Tuesday, 28 May 2013

London vs. New York City

When I was at university, trying to chose a topic for my dissertation, my research supervisor urged me to pick a subject within which I saw a fundamental unanswered question. Pick something you personally do not understand, she said, something you cannot get your head around. Since that day, numerous other instances have arisen in which I have been unable to fathom why people take a particular view. For a long time I tried to work out why it was that people thought that living in London was so great, for example. Particularly when there were so many other cities in the world to chose from. Awesome cities like New York, just, you know, off the top of my head. And so, wandering the streets of Manhattan the other day I developed another research study...asking myself the ridiculous question: why on earth might someone claim that London was a better city than New York City? And the results are a little something like this...

Sunday, 26 May 2013

Accidental Visits: The Shard - the tallest building in Europe

The view from the top of Parliament Hill in Hampstead Heath is, to my mind, the finest in London; down below the hill full of kite-fliers and picnic-ers and dog-walkers lies the entire city.  Viewers orientate themselves by a familiar office building or a skyscraper, pointing out iconic buildings they recognise.  A couple of years ago the skyline changed forever, and the pointing fingers on Parliament Hill made out a new structure, which over the past months has crept slowly up towards the sky, closing in on, and finally dwarfing, the Gherkin, the BT Tower and the other multi-storied mega-buildings dotted across the blue-grey concrete landscape of London.  The tallest building in Europe was now London's, and 'The Shard' took its place in architectural history, right on top of London Bridge.

Designed by Renzo Piano, the Shard was to be a multi-purpose skyscraper; 72 floors of home, hotel, office, events space and tourist destination.  When it opened last year, it was also to become the workplace of an Accidental chum (and a real, proper Londoner at that), who now spends much of her week welcoming us average gawkers to the pointed glass tower, manning its super-sleek high-speed lifts and ensuring that no one gets lost and wanders where they shouldn't.  Knowing my fondness for exploring the city, said chum kindly invited me over to The Shard one afternoon, and gave me my own personal tour.  

Wednesday, 22 May 2013

Top 5 city farms in London

May is flying by in a blur, and I have managed one solitary blogpost. Sad, unimpressive blogging times.  In place of more Accidental accounts I offer instead a little something written for Townfish, on one of my favourite London-y things - city farms.  You can read my article, containing my top 5 (oh yeah!) city farms worth a visit, here.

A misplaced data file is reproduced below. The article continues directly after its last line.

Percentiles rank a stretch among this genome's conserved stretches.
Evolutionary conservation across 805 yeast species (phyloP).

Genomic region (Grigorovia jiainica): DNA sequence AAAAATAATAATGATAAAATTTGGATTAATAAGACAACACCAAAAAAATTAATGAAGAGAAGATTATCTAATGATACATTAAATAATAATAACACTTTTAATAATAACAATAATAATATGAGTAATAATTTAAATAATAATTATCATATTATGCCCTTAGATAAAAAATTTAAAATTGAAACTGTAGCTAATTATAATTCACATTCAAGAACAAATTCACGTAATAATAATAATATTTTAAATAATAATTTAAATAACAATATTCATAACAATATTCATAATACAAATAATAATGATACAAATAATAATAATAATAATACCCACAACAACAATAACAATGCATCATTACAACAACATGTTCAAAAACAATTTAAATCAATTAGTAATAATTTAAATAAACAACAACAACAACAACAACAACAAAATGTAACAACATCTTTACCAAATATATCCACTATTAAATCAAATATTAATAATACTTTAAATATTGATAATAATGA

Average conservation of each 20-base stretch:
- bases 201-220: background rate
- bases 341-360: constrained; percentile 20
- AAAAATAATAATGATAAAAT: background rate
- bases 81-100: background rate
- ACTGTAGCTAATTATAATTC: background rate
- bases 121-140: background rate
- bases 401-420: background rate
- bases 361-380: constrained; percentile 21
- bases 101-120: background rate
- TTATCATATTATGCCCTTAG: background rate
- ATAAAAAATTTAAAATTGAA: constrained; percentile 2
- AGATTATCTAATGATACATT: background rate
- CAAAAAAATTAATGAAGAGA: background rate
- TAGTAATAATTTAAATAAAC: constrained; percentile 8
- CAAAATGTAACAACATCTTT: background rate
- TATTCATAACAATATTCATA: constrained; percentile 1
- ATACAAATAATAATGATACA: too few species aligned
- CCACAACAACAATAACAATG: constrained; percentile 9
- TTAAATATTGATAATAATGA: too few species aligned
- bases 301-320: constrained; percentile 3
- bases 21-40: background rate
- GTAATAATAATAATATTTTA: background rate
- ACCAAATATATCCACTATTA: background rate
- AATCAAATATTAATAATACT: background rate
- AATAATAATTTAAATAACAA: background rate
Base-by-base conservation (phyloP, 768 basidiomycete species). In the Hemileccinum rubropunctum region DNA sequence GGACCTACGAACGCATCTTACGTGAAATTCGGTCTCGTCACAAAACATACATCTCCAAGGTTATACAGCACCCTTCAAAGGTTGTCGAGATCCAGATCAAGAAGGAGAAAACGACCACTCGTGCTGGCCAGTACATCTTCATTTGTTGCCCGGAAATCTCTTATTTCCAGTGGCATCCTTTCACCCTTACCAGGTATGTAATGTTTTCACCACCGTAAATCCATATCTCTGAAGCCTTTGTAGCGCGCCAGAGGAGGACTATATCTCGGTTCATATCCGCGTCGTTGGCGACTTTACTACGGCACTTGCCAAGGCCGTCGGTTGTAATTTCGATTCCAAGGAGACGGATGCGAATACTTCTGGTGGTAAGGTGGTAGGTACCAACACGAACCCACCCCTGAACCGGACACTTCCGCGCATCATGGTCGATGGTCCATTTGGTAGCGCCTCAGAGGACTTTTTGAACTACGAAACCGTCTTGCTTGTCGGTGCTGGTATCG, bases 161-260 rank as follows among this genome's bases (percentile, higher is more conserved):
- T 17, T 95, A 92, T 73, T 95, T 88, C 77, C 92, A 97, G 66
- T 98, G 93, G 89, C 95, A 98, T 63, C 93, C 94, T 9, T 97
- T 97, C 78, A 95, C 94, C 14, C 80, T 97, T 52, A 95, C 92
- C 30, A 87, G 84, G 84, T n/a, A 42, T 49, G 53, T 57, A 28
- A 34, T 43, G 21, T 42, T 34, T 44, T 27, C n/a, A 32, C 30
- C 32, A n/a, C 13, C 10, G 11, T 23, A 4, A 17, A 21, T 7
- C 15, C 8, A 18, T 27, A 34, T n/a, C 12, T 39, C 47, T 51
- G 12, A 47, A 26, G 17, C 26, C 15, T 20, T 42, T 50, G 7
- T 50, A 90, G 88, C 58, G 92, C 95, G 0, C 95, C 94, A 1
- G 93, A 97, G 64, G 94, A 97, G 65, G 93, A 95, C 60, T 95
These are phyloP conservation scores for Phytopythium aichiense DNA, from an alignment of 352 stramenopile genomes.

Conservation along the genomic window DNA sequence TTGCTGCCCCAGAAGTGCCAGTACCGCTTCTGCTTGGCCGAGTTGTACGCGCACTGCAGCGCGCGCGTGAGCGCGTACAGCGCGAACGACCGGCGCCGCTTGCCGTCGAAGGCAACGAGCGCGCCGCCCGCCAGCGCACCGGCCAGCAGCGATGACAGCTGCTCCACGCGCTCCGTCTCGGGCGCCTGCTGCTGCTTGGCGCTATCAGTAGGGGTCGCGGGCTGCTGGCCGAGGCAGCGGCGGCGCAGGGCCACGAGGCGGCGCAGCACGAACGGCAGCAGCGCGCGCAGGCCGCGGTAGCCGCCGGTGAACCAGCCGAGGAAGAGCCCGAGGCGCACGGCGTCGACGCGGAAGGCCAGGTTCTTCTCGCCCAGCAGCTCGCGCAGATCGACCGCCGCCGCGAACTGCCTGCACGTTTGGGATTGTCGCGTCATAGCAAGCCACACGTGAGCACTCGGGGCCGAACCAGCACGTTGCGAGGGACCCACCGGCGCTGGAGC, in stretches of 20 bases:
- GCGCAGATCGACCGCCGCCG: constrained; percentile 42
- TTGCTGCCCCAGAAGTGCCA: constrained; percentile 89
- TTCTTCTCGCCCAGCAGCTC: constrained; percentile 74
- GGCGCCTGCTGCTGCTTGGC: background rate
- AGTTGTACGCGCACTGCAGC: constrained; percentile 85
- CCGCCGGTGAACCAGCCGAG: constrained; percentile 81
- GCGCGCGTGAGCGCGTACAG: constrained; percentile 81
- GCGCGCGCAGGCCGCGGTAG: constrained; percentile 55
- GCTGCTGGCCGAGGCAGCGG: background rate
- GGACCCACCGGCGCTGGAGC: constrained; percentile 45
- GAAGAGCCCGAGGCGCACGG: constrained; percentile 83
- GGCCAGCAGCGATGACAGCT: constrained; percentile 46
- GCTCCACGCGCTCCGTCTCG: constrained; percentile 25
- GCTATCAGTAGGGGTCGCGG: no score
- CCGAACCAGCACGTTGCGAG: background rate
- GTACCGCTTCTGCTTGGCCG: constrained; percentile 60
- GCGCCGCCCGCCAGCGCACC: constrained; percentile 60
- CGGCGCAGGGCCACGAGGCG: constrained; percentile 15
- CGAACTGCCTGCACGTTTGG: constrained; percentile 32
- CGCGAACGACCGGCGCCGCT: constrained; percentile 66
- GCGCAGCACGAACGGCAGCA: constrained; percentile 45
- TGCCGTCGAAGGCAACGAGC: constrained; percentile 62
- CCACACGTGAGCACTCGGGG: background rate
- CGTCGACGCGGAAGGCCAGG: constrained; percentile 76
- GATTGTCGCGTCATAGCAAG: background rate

And if you're stuck for things to do in the city over this bank holiday weekend which approaches swiftly (thank God!) there are worse ways to pass an afternoon that chatting to chickens and meeting the odd alpaca...

http://www.townfish.com/blog/londons-city-farms/ 

Wednesday, 1 May 2013

Accidental Eats: MEATliquor

I came somewhat late to the party on the 'no reservations' restaurants thing.  Partly because the thought of queuing to eat sounds like hell on earth to me; how good can one burger be? (Answer: not so good that it makes hanging out in a long queue with a hungry, snarky London blogger worth it.)  But also because I'm probably not quite cool enough for that kind of eatery.  So, months (nay, years in some cases) after the latest resto-de-jour opens its artfully distressed doors I may finally get round to eating there.  And so it was with MEATliquor, a bar and burger joint open since the end of 2011, which I finally dragged myself to last week.

Sunday, 21 April 2013

London below: the urban fantasy world of 'Neverwhere'

London Underground. No, sorry, I meant 'London under ground'. Add a single space and we're no longer talking about the city's track-based transport system, which frustrates locals and baffles foreigners.  We're talking about the city beneath our feet, below the pavements and roads and buildings on the surface.  A world of tunnels and tracks - not just those belonging to the Tube - and twisting stairs and jerking lifts, and tiles and bricks and hidden bunkers. For someone on a Tube train, rattling along in the dark, catching flashes of empty platforms and tired, waiting commuter faces, this London beneath London proper may seem rather dull and depressing.  But for someone with a little imagination this 'London Below' can become a whole new realm of magical possibilities.